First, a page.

A hand swatting away an alert with an emoji poop icon.

A False Sense of Urgency

Lately, I’ve been experiencing a new phenomenon in my life with inflammatory bowel disease.

My normal IBD poop routine

Up until recently, I was a first-thing-in-the-morning pooper.

I knew that in the hour between waking up and starting my day, I’d need to spend about 10 minutes going to the bathroom. It was routine and predictable, even if uncomfortable and undesirable. And, that dedicated time usually freed me up until mid-afternoon, when I’d typically need to set aside an additional 10-15 minutes to do some more business.

There’s one important thing to note – my stools haven’t been solid since long before I was diagnosed with Crohn’s. Although in remission and my trips to the bathroom have been somewhat routine, the contents have not been quite ideal. Regardless, I’ve come to predict how my body works, and so when things changed without warning, I was left very frustrated.

Sudden urgency

One day, I had the urgency to go poop during my regular morning time. Although, after spending quite a bit of time on the toilet, nothing came out.

I was annoyed and irritated, knowing that I was leaving the house shortly after and would likely end up having to poop in a less-than-ideal public bathroom instead.

About 2 hours later, I experienced the same sensation – the urgency to use the restroom. I was in a store and located the single-stall bathroom in the far back corner. But again, what played out resembled my morning to a tee... I had the feeling that I needed to poop, and I was uncomfortable, but nothing would come out.

A different kind of bowel movement

Towards the end of that day, I finally had a successful bowel movement, and was surprised that the stool was thick, and honestly, hard to push out. This wasn’t at all like my regular poops. It was solid and firm and nothing like the soft sludgy texture I was very accustomed to.

In the last few weeks, this pattern has played out over and over again.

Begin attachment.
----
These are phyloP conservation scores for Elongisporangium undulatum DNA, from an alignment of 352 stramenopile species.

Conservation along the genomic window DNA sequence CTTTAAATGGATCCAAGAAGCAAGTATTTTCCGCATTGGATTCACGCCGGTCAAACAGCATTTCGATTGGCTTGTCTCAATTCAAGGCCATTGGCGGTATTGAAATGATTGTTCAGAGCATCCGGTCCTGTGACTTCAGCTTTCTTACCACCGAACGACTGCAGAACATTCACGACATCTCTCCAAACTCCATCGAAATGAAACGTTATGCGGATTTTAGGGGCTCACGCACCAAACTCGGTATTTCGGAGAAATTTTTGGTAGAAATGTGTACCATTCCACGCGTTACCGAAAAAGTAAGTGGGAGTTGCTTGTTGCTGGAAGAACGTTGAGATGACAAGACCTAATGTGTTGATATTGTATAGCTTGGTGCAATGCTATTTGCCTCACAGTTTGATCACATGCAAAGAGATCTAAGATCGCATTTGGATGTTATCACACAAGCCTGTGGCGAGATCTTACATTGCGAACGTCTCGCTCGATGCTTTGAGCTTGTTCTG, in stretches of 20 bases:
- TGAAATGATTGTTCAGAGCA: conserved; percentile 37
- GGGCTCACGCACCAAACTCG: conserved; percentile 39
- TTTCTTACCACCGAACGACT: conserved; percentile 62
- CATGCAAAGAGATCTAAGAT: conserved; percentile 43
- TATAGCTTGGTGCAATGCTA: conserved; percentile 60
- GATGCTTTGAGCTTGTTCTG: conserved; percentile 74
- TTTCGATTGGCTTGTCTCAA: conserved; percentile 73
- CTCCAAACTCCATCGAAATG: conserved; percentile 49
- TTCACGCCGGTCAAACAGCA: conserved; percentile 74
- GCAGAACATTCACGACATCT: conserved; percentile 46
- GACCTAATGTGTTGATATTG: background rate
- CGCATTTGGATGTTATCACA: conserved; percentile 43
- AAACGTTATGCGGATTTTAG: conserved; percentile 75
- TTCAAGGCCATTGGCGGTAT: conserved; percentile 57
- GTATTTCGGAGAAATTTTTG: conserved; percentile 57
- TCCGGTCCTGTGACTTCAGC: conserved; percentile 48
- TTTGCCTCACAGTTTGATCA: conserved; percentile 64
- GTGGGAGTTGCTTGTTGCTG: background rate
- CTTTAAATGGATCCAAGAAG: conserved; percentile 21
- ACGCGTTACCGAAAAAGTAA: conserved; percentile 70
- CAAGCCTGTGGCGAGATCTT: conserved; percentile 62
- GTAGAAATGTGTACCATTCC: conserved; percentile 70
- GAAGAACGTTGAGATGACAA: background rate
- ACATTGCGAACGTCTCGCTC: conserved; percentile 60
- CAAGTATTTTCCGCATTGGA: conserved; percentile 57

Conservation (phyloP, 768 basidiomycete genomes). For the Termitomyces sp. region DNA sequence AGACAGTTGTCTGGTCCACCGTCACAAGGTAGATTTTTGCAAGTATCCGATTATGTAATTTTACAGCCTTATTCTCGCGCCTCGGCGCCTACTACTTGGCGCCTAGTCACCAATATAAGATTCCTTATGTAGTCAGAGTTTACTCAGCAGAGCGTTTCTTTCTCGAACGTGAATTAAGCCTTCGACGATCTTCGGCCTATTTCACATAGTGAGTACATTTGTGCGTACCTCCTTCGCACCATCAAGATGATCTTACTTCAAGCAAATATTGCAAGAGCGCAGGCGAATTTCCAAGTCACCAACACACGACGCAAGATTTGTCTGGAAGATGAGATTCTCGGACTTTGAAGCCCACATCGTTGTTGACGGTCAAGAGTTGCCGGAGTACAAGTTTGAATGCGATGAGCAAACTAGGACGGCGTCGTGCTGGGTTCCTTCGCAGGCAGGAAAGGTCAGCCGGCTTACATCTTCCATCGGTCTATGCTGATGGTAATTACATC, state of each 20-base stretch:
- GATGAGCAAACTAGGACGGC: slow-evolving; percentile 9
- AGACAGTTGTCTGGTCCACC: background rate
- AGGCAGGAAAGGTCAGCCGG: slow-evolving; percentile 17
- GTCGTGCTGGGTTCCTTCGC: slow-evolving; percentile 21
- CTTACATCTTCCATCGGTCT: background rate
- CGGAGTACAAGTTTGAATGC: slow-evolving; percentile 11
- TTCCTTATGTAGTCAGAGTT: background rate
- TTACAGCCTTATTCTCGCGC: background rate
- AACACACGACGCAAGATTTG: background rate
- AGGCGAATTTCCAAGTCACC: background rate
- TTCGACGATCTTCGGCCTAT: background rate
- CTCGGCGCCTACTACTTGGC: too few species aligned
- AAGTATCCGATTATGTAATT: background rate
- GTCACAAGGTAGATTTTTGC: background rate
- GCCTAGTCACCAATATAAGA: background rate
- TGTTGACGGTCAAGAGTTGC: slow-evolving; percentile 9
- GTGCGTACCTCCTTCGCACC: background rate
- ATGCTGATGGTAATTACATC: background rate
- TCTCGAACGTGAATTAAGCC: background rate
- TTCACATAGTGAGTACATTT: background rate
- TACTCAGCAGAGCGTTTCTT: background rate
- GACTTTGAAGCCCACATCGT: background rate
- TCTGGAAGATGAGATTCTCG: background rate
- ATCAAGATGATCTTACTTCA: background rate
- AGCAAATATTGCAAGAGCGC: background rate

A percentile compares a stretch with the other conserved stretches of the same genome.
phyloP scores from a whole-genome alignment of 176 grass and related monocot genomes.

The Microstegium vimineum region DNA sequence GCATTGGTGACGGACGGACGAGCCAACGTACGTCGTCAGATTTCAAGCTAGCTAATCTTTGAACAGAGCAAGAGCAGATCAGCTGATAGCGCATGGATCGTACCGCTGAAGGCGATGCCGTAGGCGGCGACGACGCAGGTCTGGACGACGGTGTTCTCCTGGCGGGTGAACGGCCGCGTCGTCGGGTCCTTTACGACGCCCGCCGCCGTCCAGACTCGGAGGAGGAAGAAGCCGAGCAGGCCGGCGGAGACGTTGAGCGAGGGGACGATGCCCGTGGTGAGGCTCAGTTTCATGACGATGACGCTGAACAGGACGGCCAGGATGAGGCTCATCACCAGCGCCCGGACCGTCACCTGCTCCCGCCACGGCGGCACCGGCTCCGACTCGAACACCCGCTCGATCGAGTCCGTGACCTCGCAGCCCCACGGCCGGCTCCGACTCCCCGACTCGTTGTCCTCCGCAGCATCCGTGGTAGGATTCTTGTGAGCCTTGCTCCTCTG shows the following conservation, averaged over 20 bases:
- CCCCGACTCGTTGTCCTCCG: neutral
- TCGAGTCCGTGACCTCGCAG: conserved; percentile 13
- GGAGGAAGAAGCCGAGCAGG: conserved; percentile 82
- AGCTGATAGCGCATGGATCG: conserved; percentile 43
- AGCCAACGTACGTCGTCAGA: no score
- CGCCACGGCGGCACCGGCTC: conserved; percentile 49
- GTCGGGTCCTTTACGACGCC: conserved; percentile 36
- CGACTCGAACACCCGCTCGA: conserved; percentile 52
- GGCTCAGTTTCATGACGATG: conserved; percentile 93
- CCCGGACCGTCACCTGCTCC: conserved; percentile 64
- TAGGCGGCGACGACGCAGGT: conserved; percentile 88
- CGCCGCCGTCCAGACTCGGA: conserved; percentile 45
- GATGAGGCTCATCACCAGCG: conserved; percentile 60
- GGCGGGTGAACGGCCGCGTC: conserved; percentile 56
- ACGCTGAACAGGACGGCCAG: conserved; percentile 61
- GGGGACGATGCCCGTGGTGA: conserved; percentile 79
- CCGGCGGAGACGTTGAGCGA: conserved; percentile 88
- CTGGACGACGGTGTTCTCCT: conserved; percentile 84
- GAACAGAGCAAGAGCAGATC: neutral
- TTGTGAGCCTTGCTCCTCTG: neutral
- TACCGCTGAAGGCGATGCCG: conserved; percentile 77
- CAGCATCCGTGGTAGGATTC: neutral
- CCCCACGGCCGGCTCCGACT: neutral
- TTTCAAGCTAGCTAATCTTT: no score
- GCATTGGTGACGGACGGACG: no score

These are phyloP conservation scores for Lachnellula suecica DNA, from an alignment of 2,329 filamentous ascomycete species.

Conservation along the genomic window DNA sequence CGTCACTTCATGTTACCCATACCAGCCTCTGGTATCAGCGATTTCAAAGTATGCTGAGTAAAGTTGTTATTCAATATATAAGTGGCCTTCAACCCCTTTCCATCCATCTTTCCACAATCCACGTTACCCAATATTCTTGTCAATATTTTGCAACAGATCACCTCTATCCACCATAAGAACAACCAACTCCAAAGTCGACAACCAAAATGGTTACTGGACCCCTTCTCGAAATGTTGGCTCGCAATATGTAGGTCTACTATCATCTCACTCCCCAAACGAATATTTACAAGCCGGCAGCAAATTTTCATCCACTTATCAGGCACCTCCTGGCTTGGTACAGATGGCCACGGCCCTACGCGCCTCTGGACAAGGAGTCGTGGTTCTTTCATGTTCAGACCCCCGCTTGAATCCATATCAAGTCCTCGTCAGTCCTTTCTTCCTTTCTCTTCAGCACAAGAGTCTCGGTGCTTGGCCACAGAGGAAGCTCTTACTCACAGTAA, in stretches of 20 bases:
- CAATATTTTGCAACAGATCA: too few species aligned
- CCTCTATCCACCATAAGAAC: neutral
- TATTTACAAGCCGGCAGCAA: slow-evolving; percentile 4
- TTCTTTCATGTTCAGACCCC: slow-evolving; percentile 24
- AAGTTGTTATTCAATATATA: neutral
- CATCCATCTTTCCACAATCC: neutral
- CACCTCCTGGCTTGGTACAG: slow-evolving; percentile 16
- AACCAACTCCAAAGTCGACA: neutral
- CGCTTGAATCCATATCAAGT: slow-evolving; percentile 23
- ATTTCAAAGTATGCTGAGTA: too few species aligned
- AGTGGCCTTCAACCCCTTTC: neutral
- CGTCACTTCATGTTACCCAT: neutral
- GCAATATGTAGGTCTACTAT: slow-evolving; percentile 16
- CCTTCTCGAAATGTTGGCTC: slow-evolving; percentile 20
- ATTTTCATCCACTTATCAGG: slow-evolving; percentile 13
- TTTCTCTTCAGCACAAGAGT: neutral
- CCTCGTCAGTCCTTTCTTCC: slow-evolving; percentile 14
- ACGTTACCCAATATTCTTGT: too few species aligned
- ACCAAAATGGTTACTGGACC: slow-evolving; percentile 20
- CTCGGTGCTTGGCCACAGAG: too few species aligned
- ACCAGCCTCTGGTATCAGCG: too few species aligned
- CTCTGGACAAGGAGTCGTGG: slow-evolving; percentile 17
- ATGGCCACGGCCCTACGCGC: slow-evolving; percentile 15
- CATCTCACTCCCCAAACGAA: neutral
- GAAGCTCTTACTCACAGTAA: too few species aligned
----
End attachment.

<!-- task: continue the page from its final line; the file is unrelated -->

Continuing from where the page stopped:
Many days, I've struggled to go to the bathroom until late in the evening. I've spent the whole day wondering if and when the feelings of urgency would translate to some real movement within my intestines.

Talking to my Crohn's doctor

Visiting the restroom over and over again, only to feel like the abdominal cramping brewing inside of me was something firmly stuck, not as urgent as my body had made it seem, and also not ready to make a swift exit.

As any remotely engaged IBD patient would do, I messaged my gastroenterologist. I let her know that I had experienced a pretty big shift in my bowel movements and habits, and I explained this false sense of urgency I'd been dealing with day in and day out.

Tenesmus and IBD

While I'd started some new migraine medications, my doctor indicated that they'd likely impacted my bowels, causing fluctuations between my regular diarrhea and the unfamiliar land of constipation.

She also explained that what I'd been experiencing – the false sense of urgency – was called tenesmus, and affects a lot of IBD patients.

If you've experienced anything similar, I'd love for you to share your story below. How have you managed to deal with tenesmus? Has anything improved your symptoms?

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This article represents the opinions, thoughts, and experiences of the author; none of this content has been paid for by any advertiser. The InflammatoryBowelDisease.net team does not recommend or endorse any products or treatments discussed herein. Learn more about how we maintain editorial integrity here.

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